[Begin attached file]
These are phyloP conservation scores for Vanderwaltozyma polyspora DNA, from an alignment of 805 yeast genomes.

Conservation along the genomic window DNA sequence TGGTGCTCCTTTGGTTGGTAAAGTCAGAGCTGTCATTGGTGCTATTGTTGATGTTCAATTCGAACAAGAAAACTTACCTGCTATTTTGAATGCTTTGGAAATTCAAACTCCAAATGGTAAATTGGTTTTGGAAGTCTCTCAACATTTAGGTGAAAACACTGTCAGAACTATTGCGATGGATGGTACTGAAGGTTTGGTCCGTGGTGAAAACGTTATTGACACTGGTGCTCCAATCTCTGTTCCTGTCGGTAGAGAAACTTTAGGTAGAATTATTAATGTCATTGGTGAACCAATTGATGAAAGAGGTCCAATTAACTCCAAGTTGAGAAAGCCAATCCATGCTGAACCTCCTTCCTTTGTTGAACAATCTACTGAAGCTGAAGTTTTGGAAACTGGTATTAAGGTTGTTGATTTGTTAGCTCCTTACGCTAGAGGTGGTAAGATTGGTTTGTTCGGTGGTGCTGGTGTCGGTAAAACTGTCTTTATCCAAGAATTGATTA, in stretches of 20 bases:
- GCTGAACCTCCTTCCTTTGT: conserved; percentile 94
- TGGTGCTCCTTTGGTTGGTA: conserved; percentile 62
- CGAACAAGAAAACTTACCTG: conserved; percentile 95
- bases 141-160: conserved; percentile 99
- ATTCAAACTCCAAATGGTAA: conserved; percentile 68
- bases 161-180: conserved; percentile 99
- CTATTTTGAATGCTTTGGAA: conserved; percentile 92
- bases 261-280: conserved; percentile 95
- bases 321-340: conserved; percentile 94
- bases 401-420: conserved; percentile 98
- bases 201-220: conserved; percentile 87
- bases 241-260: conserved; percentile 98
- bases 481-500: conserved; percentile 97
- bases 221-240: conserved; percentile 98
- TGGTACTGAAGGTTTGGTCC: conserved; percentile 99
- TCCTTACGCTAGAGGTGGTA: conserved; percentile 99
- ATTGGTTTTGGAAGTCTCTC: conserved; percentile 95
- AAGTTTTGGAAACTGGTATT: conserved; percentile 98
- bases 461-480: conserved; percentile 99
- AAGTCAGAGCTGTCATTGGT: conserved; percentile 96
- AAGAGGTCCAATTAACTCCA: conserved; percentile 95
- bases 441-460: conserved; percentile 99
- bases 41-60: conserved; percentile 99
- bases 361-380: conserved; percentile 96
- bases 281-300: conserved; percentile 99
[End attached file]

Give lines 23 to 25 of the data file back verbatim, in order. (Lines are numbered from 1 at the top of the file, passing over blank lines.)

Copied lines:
- AAGAGGTCCAATTAACTCCA: conserved; percentile 95
- bases 441-460: conserved; percentile 99
- bases 41-60: conserved; percentile 99